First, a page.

As an inverted posture, Legs-Up-the-Wall Pose helps alleviate stress and has a calming effect on the mind.

  1. Place your mat against a wall and sit sideways, with your right hip touching the wall.
  2. Simultaneously lift your legs as you lie back onto your mat.
  3. With your feet elevated, adjust your body so your tailbone is as close to the wall as possible.
  4. Close your eyes and settle into this position for 5 to 10 minutes.
  5. Place a hand on your upper abdomen. Notice your belly rise and fall as you breathe deeply, using your diaphragm.


  • Ensure you have no tension in your shoulders or neck, and avoid turning your head to the side.
  • Place a cushion or a folded blanket under your hips if you need extra padding.
  • To increase the effects of the inversion, elevate your hips by stacking a couple of foam blocks or using a bolster underneath your tailbone.

Savasana (Corpse Pose)

Savasana keeps your mind and body calm, allowing your parasympathetic nervous system to do its thing.

  1. Lie down on your mat with your legs separated as wide as your hips. Allow your feet to fall open to the sides, completely relaxed.
  2. Bring your arms by your sides with your palms facing up.
  3. Release any tension in your shoulders, neck, and jaw.
  4. Close your eyes and focus your attention on your breath.
  5. Inhale through your nose, and imagine your muscles relaxing even more with each exhale.
  6. Again, you may lay one hand on your upper abdomen to encourage your diaphragmatic breath.


  • Try placing a bolster or rolled towel under your knees, especially if you feel discomfort in your lower back.
  • Use as many props as you need to ensure maximum comfort in Savasana! A cushion under your head, a blanket covering your entire body — it’s all about promoting relaxation, so make yourself as comfortable as possible.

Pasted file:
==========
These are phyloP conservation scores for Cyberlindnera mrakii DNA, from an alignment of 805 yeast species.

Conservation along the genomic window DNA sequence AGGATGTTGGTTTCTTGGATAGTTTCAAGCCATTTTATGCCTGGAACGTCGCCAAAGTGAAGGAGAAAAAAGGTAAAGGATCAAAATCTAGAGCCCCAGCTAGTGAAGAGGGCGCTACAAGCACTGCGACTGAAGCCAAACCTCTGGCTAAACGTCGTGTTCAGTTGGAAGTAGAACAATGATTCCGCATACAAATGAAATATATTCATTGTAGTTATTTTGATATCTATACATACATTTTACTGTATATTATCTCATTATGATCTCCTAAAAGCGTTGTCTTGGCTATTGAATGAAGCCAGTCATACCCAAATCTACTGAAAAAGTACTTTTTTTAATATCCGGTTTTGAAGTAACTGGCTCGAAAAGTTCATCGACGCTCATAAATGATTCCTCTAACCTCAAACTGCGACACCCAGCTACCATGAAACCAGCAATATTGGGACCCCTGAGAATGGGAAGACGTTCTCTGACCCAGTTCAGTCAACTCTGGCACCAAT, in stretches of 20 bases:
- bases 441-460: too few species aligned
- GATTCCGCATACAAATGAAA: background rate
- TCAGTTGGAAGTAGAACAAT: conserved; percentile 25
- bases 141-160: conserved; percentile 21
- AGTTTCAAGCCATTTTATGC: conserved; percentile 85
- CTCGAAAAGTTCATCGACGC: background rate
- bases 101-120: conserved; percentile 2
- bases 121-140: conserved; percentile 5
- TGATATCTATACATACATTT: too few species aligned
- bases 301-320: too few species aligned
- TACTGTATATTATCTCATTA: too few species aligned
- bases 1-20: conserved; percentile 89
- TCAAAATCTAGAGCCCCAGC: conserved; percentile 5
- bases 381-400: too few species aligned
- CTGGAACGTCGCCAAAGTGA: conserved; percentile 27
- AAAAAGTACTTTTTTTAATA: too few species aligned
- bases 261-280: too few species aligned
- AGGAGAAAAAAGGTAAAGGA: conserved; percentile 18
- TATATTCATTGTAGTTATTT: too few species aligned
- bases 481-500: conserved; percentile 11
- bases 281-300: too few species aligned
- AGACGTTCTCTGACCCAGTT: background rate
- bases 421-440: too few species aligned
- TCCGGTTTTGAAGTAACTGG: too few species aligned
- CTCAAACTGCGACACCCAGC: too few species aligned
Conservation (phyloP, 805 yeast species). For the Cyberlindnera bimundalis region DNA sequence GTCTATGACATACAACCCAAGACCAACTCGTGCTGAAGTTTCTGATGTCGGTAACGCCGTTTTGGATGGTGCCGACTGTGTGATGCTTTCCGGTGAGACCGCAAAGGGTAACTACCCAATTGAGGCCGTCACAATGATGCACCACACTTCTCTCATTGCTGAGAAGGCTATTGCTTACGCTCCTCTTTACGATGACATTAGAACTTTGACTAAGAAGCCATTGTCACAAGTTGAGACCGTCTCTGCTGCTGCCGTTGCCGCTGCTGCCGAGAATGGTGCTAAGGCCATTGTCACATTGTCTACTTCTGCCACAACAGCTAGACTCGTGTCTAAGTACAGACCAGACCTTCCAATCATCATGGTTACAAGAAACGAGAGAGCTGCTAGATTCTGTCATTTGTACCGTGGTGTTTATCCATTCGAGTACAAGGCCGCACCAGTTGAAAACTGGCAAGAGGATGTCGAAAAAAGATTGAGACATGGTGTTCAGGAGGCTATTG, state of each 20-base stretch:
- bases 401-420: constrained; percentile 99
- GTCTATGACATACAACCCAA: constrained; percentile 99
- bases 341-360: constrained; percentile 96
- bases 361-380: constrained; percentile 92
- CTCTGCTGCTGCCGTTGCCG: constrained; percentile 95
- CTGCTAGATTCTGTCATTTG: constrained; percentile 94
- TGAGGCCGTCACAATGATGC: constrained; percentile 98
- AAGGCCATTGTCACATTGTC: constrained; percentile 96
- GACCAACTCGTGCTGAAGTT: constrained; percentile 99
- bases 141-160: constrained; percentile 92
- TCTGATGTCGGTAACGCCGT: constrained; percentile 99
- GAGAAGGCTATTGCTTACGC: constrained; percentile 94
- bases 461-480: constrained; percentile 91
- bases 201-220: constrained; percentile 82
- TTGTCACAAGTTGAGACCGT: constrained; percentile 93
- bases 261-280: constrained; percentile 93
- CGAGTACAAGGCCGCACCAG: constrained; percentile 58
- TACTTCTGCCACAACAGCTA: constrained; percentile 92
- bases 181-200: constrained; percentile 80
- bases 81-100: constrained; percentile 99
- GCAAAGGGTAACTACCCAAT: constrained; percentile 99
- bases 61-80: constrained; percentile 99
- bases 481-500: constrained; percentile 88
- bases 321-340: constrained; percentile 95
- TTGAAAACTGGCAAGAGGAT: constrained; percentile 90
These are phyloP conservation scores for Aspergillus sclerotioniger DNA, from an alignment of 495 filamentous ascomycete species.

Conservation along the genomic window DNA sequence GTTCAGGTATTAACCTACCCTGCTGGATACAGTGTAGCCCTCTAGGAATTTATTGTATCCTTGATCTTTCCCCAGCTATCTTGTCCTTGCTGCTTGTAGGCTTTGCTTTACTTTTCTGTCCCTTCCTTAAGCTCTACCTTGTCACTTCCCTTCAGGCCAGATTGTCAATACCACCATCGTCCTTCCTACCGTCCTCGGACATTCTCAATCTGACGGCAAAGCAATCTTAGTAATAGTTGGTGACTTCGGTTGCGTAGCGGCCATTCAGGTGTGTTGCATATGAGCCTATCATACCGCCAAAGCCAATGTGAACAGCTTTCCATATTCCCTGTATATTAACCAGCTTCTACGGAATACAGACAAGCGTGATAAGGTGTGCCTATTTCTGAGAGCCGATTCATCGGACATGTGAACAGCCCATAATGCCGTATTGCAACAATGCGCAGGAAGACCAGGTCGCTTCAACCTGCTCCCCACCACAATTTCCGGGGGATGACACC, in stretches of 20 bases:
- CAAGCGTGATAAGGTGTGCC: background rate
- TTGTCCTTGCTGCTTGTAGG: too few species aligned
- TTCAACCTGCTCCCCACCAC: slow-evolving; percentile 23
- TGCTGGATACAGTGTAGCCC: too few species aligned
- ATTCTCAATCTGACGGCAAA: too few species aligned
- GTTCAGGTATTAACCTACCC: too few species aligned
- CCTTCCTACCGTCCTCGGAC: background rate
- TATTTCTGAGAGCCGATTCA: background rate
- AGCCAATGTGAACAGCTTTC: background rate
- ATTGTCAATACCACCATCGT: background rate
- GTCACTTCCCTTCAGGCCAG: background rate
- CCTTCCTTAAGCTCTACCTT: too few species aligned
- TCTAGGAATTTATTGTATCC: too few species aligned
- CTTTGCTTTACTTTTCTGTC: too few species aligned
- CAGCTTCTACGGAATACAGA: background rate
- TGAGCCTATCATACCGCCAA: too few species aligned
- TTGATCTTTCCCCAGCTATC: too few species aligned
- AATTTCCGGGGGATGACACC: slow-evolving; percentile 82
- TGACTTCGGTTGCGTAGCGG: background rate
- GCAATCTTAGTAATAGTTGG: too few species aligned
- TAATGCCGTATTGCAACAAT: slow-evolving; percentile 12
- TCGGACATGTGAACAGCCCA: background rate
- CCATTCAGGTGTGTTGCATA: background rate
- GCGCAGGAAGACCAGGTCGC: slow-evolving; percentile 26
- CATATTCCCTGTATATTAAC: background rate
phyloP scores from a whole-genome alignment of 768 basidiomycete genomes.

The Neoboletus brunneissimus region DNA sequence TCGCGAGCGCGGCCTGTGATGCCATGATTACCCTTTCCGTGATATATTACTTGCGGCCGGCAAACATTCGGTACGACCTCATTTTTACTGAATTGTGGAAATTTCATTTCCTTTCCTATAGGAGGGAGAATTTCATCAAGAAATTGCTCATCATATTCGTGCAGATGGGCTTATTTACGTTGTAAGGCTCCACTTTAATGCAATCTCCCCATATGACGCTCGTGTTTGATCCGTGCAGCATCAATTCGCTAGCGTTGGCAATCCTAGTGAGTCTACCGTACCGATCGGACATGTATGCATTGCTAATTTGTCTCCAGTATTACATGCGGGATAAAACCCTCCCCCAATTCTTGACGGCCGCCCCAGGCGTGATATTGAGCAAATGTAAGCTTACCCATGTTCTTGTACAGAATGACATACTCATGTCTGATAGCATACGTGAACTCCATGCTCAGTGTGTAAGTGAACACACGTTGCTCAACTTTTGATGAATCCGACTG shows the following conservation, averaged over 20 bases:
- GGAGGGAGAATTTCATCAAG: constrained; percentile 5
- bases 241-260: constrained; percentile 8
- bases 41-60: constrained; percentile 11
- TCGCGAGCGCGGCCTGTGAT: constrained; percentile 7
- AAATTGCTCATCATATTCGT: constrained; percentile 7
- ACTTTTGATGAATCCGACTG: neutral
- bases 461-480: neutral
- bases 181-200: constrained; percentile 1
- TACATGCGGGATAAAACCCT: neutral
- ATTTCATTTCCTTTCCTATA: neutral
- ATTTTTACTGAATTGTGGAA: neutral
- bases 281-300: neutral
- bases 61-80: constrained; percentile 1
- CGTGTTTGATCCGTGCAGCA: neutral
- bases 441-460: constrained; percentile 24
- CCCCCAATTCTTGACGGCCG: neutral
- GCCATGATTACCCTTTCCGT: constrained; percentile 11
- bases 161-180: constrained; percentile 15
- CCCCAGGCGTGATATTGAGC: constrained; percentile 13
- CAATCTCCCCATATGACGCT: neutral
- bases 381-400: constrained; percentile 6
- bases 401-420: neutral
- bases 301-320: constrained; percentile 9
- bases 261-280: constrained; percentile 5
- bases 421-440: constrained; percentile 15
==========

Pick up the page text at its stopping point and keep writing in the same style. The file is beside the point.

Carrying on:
These postures, in particular, are intended to help you take deep belly breaths to get that parasympathetic nervous system boost. Always listen to your body and modify poses to ensure a safe and beneficial practice.

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Mind-Body Healing with Yoga Practices

The vagus nerve's responsibility is to help the brain communicate with the rest of the body, keeping the organs functioning.

How Yoga Stimulates the Vagus Nerve

Yoga practices are magical. They boost your mindbody wellness by activating the vagus nerve.

When you do yoga, this nerve gets a workout. It sends signals between your brain and the organs of your body more efficiently.

For example, Yoga Nidra is one practice that targets this nerve. This form of meditation helps you chill out and rest deeply.

Evidence-Based Benefits of Yoga

Science backs up these claims about yoga’s benefits. Studies show that regular yoga practice can improve mental health and trauma recovery.

How so? When you’re stressed or traumatized, your immune system takes a hit. But yoga can help counteract this. Increasing vagal tone helps boost your immune system, facilitating healing.

Trauma recovery patients who practice yoga in this study also showed greater self-compassion and better coping skills.

So yeah, you can consider yoga a holistic treatment for both body and mind!

Long-Term Effects of Consistent Yoga Practice

Now, don’t expect instant results from doing a couple of sun salutations! It’s all about consistency in practice.

Regularly practicing yoga can lead to long-term positive effects on mind-body wellness. You’ll start to notice improvements in how you handle stress. Over time, you’ll also see yourself feeling more centered and calm.

Remember, it’s not just about striking poses but also about incorporating somatic psychology into movement. That means being fully present in each posture and noticing how it feels in your muscles.

Vagus Stimulation through Deep Breathing

Deep, diaphragmatic breaths help stimulate the vagus nerve, activating the rest and digest response of the parasympathetic system.

Deep Breathing Activates the Vagus Nerve

Taking deep breaths can wake up your vagus nerve. When you breathe in, your diaphragm goes down, and your lungs fill with air. This movement stimulates the vagus nerve.